[Young Adult Fiction (Ages 12-17)]
[Read by Caitlin Davies]
With NERVE, debut author Jeanne Ryan delivers an intensely gripping, all-too-possible suspense thriller perfect for fans of The Hunger Games.
A high-stakes online game of dares turns deadly ...
When Vee is picked to be a player in NERVE, an anonymous game of dares broadcast live online, she discovers that the game knows her. They tempt her with prizes taken from her ThisIsMe page and team her up with the perfect boy: sizzling-hot Ian. At first it's exhilarating - Vee and Ian's fans cheer them on to riskier dares with higher stakes. But the game takes a twisted turn when they're directed to a secret location with five other players for the grand prize round. Suddenly they're playing all-or-nothing with their lives on the line. Just how far will Vee go before she loses NERVE?
''Teens will find themselves drawn in by the story's possibilities, and unNERVEd by its outcome. Give this to Suzanne Collins's Hunger Games fans.'' --School Library Journal
''The commentary on today's life-as-public-spectacle society is sound. The pacing is relentless, and readers will find themselves flipping madly to the very last page.'' --Kirkus Reviews
''Ryan has created a credible game, as well as a realistic character and narrator in Vee…Readers will likely remain tightly keyed into questions about what is going to happen to Vee herself, who is reminiscent of Eoin Colfer's Artemis Fowl translated into an American high-school girl.'' --Booklist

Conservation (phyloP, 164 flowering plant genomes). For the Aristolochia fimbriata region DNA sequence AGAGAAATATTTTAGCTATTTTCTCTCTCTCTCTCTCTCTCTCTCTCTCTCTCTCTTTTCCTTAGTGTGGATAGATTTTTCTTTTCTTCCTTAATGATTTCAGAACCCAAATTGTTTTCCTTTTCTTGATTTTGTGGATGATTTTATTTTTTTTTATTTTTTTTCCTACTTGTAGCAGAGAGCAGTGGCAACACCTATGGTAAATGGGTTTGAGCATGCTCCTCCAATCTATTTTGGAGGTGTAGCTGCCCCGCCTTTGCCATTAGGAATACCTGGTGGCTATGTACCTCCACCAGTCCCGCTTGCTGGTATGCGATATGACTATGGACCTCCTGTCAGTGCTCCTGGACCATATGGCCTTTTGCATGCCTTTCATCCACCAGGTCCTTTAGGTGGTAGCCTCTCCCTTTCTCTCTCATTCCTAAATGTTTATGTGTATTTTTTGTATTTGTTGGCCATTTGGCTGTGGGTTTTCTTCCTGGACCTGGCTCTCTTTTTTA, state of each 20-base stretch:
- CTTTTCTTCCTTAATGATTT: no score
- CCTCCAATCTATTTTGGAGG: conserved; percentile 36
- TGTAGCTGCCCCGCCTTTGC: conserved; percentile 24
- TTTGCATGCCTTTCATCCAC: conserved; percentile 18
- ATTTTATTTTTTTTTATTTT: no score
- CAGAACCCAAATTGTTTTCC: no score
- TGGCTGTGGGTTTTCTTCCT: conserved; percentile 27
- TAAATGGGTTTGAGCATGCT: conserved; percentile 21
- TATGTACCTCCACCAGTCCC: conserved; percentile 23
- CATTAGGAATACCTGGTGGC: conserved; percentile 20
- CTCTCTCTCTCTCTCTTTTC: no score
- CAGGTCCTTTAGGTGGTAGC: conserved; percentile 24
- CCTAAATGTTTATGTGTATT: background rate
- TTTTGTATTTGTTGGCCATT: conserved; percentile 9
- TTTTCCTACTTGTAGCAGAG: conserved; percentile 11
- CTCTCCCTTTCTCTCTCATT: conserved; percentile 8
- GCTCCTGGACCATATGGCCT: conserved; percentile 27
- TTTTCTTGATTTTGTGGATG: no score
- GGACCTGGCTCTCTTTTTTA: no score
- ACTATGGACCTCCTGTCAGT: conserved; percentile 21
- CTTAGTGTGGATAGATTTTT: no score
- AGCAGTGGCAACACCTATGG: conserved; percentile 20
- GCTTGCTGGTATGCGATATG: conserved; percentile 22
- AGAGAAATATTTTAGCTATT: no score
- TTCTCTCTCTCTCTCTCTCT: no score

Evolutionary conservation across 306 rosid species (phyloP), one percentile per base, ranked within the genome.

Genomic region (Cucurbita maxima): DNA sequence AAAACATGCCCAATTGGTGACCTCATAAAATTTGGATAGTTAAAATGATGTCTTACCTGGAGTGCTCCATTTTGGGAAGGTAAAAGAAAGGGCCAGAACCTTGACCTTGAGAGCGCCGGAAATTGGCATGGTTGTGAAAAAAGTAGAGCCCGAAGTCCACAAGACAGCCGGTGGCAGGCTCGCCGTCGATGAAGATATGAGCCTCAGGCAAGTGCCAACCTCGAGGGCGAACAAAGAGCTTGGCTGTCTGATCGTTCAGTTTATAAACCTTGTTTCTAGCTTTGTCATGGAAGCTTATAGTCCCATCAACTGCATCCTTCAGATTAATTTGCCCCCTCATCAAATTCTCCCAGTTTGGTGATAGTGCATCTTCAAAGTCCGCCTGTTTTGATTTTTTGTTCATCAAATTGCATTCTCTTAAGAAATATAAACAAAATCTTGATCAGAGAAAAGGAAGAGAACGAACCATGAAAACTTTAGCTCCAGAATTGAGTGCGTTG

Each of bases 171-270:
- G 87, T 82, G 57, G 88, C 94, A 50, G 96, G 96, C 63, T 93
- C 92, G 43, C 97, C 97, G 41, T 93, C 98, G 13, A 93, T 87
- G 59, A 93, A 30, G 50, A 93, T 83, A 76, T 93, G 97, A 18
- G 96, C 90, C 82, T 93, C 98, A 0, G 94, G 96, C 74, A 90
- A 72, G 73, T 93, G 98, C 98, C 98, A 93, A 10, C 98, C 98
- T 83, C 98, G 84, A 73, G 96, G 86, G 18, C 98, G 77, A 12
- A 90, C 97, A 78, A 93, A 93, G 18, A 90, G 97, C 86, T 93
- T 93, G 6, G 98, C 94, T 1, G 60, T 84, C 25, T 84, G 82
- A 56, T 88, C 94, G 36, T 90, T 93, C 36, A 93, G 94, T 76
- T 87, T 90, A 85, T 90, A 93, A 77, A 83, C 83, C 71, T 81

''An original, page-turning novel that offers a slice of pop culture that gives a whole new meaning to the trendy, reality-television genre.'' --VOYA
''Ryan's story is thought-provoking and unsettling…the ending goes off with a bang and a twist.'' --Publishers Weekly
Jeanne Ryan, raised in a family with eleven brothers and sisters, has lived all over the world. She spent her early childhood in Hawaii and the rest of her youth trying to figure out a way to get back there, with stops in South Korea, Michigan, and Germany along the way. Before writing fiction, she tried her hand at many things, including war-game simulation and youth-development research, but she decided it was much more fun to work on stories than on statistics. These days, she still loves Hawaii but has found her home under the moody skies of the Pacific Northwest.